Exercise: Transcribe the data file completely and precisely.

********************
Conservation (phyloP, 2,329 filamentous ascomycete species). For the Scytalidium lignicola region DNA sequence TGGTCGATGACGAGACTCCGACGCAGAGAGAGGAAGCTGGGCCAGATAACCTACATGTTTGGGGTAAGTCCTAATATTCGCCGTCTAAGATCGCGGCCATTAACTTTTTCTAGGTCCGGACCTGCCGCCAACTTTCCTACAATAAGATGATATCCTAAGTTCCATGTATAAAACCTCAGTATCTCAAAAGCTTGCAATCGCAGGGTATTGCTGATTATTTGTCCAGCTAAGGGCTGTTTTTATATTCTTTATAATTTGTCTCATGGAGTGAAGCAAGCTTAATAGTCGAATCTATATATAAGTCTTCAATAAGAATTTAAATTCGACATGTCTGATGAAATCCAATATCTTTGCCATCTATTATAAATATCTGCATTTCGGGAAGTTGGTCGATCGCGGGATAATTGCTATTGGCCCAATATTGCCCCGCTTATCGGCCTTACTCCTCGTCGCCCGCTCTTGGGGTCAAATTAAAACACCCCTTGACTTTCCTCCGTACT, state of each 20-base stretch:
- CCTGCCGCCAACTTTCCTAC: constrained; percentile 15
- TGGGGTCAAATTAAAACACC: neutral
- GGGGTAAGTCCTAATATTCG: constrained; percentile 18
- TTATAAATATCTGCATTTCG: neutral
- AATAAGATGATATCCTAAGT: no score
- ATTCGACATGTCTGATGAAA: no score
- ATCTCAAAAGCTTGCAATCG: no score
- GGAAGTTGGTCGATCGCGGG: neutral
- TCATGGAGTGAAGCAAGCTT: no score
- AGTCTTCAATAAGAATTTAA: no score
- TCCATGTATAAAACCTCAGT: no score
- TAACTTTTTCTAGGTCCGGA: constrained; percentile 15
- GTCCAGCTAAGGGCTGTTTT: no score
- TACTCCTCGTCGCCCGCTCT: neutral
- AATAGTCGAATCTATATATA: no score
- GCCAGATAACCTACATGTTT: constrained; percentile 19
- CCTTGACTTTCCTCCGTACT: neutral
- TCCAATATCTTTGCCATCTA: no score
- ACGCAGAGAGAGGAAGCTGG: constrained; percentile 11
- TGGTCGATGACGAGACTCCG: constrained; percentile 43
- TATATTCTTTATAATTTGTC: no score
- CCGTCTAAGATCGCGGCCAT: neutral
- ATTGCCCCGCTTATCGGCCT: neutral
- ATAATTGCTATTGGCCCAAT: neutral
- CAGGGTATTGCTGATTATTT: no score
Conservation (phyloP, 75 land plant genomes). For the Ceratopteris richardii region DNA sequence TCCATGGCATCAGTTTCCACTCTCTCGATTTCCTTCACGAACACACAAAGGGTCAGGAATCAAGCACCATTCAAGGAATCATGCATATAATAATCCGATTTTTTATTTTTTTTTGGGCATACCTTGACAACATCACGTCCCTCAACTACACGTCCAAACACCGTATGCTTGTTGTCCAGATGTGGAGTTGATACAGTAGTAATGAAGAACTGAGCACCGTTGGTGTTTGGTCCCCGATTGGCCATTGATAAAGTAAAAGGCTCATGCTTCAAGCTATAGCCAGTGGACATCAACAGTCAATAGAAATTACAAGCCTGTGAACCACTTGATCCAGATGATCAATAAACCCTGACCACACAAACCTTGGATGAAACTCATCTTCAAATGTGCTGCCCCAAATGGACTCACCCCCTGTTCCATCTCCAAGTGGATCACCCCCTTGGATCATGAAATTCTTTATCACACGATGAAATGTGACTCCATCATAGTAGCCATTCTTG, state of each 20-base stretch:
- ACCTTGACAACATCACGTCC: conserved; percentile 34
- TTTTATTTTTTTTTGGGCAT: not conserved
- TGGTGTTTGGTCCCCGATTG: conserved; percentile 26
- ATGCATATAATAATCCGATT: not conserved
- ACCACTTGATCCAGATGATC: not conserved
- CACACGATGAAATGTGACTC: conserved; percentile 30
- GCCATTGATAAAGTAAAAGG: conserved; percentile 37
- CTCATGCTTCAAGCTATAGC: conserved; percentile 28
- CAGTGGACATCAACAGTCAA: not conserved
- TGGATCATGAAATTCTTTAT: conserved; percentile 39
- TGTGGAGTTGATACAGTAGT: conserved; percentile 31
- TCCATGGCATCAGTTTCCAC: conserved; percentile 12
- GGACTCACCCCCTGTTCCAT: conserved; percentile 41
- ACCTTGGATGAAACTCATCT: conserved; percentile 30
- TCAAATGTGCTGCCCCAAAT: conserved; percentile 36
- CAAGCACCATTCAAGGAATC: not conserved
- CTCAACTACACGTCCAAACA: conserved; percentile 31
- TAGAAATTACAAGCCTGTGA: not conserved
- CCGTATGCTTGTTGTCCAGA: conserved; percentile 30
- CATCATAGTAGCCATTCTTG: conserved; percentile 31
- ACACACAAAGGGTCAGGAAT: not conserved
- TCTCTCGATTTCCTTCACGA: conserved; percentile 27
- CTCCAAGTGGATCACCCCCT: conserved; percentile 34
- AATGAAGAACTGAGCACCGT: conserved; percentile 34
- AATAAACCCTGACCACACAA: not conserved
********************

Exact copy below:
Conservation (phyloP, 2,329 filamentous ascomycete species). For the Scytalidium lignicola region DNA sequence TGGTCGATGACGAGACTCCGACGCAGAGAGAGGAAGCTGGGCCAGATAACCTACATGTTTGGGGTAAGTCCTAATATTCGCCGTCTAAGATCGCGGCCATTAACTTTTTCTAGGTCCGGACCTGCCGCCAACTTTCCTACAATAAGATGATATCCTAAGTTCCATGTATAAAACCTCAGTATCTCAAAAGCTTGCAATCGCAGGGTATTGCTGATTATTTGTCCAGCTAAGGGCTGTTTTTATATTCTTTATAATTTGTCTCATGGAGTGAAGCAAGCTTAATAGTCGAATCTATATATAAGTCTTCAATAAGAATTTAAATTCGACATGTCTGATGAAATCCAATATCTTTGCCATCTATTATAAATATCTGCATTTCGGGAAGTTGGTCGATCGCGGGATAATTGCTATTGGCCCAATATTGCCCCGCTTATCGGCCTTACTCCTCGTCGCCCGCTCTTGGGGTCAAATTAAAACACCCCTTGACTTTCCTCCGTACT, state of each 20-base stretch:
- CCTGCCGCCAACTTTCCTAC: constrained; percentile 15
- TGGGGTCAAATTAAAACACC: neutral
- GGGGTAAGTCCTAATATTCG: constrained; percentile 18
- TTATAAATATCTGCATTTCG: neutral
- AATAAGATGATATCCTAAGT: no score
- ATTCGACATGTCTGATGAAA: no score
- ATCTCAAAAGCTTGCAATCG: no score
- GGAAGTTGGTCGATCGCGGG: neutral
- TCATGGAGTGAAGCAAGCTT: no score
- AGTCTTCAATAAGAATTTAA: no score
- TCCATGTATAAAACCTCAGT: no score
- TAACTTTTTCTAGGTCCGGA: constrained; percentile 15
- GTCCAGCTAAGGGCTGTTTT: no score
- TACTCCTCGTCGCCCGCTCT: neutral
- AATAGTCGAATCTATATATA: no score
- GCCAGATAACCTACATGTTT: constrained; percentile 19
- CCTTGACTTTCCTCCGTACT: neutral
- TCCAATATCTTTGCCATCTA: no score
- ACGCAGAGAGAGGAAGCTGG: constrained; percentile 11
- TGGTCGATGACGAGACTCCG: constrained; percentile 43
- TATATTCTTTATAATTTGTC: no score
- CCGTCTAAGATCGCGGCCAT: neutral
- ATTGCCCCGCTTATCGGCCT: neutral
- ATAATTGCTATTGGCCCAAT: neutral
- CAGGGTATTGCTGATTATTT: no score
Conservation (phyloP, 75 land plant genomes). For the Ceratopteris richardii region DNA sequence TCCATGGCATCAGTTTCCACTCTCTCGATTTCCTTCACGAACACACAAAGGGTCAGGAATCAAGCACCATTCAAGGAATCATGCATATAATAATCCGATTTTTTATTTTTTTTTGGGCATACCTTGACAACATCACGTCCCTCAACTACACGTCCAAACACCGTATGCTTGTTGTCCAGATGTGGAGTTGATACAGTAGTAATGAAGAACTGAGCACCGTTGGTGTTTGGTCCCCGATTGGCCATTGATAAAGTAAAAGGCTCATGCTTCAAGCTATAGCCAGTGGACATCAACAGTCAATAGAAATTACAAGCCTGTGAACCACTTGATCCAGATGATCAATAAACCCTGACCACACAAACCTTGGATGAAACTCATCTTCAAATGTGCTGCCCCAAATGGACTCACCCCCTGTTCCATCTCCAAGTGGATCACCCCCTTGGATCATGAAATTCTTTATCACACGATGAAATGTGACTCCATCATAGTAGCCATTCTTG, state of each 20-base stretch:
- ACCTTGACAACATCACGTCC: conserved; percentile 34
- TTTTATTTTTTTTTGGGCAT: not conserved
- TGGTGTTTGGTCCCCGATTG: conserved; percentile 26
- ATGCATATAATAATCCGATT: not conserved
- ACCACTTGATCCAGATGATC: not conserved
- CACACGATGAAATGTGACTC: conserved; percentile 30
- GCCATTGATAAAGTAAAAGG: conserved; percentile 37
- CTCATGCTTCAAGCTATAGC: conserved; percentile 28
- CAGTGGACATCAACAGTCAA: not conserved
- TGGATCATGAAATTCTTTAT: conserved; percentile 39
- TGTGGAGTTGATACAGTAGT: conserved; percentile 31
- TCCATGGCATCAGTTTCCAC: conserved; percentile 12
- GGACTCACCCCCTGTTCCAT: conserved; percentile 41
- ACCTTGGATGAAACTCATCT: conserved; percentile 30
- TCAAATGTGCTGCCCCAAAT: conserved; percentile 36
- CAAGCACCATTCAAGGAATC: not conserved
- CTCAACTACACGTCCAAACA: conserved; percentile 31
- TAGAAATTACAAGCCTGTGA: not conserved
- CCGTATGCTTGTTGTCCAGA: conserved; percentile 30
- CATCATAGTAGCCATTCTTG: conserved; percentile 31
- ACACACAAAGGGTCAGGAAT: not conserved
- TCTCTCGATTTCCTTCACGA: conserved; percentile 27
- CTCCAAGTGGATCACCCCCT: conserved; percentile 34
- AATGAAGAACTGAGCACCGT: conserved; percentile 34
- AATAAACCCTGACCACACAA: not conserved